Coordinating Your Target Market – A Lesson From Mexican Entrepreneurs

The best way to reach your peeps is just regarding always on my mind : it comes with the territory of being a marketing therapist. So here I was, two days ago, lounging around within the public beach in Puerto Vallarta. And I ended up, no big shock, watching the vendors who market up and down the beach. It is a great case study of how to figure out what to market to a specific target market.
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In the room of two hours we were visited by quite a number of beach vendors. Here’s a list of the items we were offered:

Cooked skewered shrimp, topped off by one of the limes hooked onto a different skewer.

Heavy blankets in various shades that could be used on the beach or even as a rug at home.

Brightly colored large pitchers that looked like ceramic yet were actually wood.

Toys plus gum from a basket.

Tuba-tuba, that is a chilled coconut drink served right into a cup from a huge hollowed out double gourd.

Lace shawls.

All kinds of jewelry – silver, shells, handmade.

Elaborately carved cold fresh fruit, your decision, from a head-balanced platter.

Music from the 3-group band, complete with voice and instruments (including a bass fiddle)

Music from a two-person steel band percussion group, a 4-foot lengthy instrument that unfolded and sat on a table, complete with sound system (battery operated).

Sunglasses

Bracelets hand-woven along with your name on it

Straw hats

Large silver and mother of pearl fish which are jointed throughout the body so that the fish “swim” when wiggled.

I’m not quite sure this is almost everything, but the list covers most of the vendors we saw drifting by.

OK, let’s say that your job is to be a beach vendor on a warm Philippine beach. Some of your potential customers will be sitting in chairs under palabas, some will be already sitting within restaurants along the beach. Your job is to sell as much as you can from that which you are offering. Can you name the top two things to sell? Can you name the bottom two things to sell? Remember that your target market is beach goers, a few of whom are foreign, some of who are locals, all of whom are on the beach, and some of whom are eating or drinking in restaurants. What are your picks for the two best things to sell to this marketplace, and the two worst things?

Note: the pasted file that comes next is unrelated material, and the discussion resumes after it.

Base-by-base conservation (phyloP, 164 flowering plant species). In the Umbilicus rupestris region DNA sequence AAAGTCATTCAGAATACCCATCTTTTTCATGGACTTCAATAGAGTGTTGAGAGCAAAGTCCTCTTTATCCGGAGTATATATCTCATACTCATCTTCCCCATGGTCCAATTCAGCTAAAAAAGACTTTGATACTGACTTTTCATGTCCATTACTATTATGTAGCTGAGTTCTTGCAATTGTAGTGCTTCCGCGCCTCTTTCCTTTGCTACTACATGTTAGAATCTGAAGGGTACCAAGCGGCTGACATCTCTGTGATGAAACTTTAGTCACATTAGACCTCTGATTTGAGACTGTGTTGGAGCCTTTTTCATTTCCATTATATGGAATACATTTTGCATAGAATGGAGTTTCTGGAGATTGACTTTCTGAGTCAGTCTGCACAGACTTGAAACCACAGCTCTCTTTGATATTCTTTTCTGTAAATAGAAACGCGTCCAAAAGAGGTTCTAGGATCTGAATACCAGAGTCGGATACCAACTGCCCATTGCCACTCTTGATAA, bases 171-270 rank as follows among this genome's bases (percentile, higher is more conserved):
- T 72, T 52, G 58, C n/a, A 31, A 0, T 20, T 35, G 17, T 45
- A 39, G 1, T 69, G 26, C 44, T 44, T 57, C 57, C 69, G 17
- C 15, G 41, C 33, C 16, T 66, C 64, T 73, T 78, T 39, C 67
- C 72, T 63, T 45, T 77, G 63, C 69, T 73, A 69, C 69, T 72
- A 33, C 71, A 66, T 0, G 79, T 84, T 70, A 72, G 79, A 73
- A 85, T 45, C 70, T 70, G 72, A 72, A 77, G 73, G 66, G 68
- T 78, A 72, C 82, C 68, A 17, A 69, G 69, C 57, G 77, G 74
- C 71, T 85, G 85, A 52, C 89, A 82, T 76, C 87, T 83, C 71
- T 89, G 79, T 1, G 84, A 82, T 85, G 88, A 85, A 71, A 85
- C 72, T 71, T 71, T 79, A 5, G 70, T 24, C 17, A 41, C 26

Bear in mind, too, that you have to carry what you market, walking in the sand, up and down the beach for miles and hours a day.

My two picks for the most severe? The brightly colored large pitchers, which usually look like ceramic but are made of wood. They are awkward to carry, the vendor can not actually carry more than about 4 at a time, and who on the beach wants one of these pitchers right after that? Even if a potential customer was not within the beach, the pitchers are too big to easily carry home in case you are a foreigner, and more than likely the locals may even use them as they don’t keep liquid. I think the guy that chose to sell the pitchers requires a few marketing lessons!

My second choice for the worst to sell, even though a close race, is the steel band percussion. The instrument was huge to carry (requiring both persons) up and down the sand, hard to set up, and had to be hauled along with a fold-out desk and the battery-operated sound system. That’s a great deal to set up and take down for just one song, even if you had good luck selling the background music to a lot of people. Plus, many people aside from the one person who paid for the music may hear it, so you aren’t exactly going to sell music to the next individual, are you? And frankly, most seaside goers are busy sleeping, reading through, riding the waves, or walking up and down the beach….. they don’t genuinely have hearing live music on their minds.

My two choices for the best things to sell? Straw hats, because lots of beachgoers get to the beach thinking they won’t need a hat. But when they make it happen, they realize they do! The caps are relatively light to carry (I saw one vendor with a collection of about 50 straw hats in the head). As I watched him market to someone on the sand, I realized he also had an upsell! He took leather braided rings out of his pocket and provided to add one to the hat just for a few more pesos. Smart guy : beach goers need hats, plus they didn’t wear him out to bring.

My second choice for the best issue to sell is the cold, fresh fruit. It both gives a beach person something to eat and quenches thirst. Is actually colorful and appetizing, and very noticeable since most of the fresh fruit vendors take the trays on their heads. It’s not costly, it’s healthy, and even the kids seemed to like it. It’s probably one of the easiest things to carry on the beach, as well as the tray actually gives the vendor just a little shade as he walks.

The point to this is that there are many things to consider when you are choosing what and how to sell to your target audience. You do have to consider the pound of flesh it takes out of you, the expenses you have in obtaining the product, and, of course , what you believe your market will want.

This doesn’t apply to the seaside vendors as much as it does to you, but one way to quit guessing what your market wants is to ask them! Work with a brief survey, talk to a subset of your prospects now and then, keep your ear to the ground. You’ll be more more likely to design something that is wanted plus needed than if you just place something on your back and start strolling.

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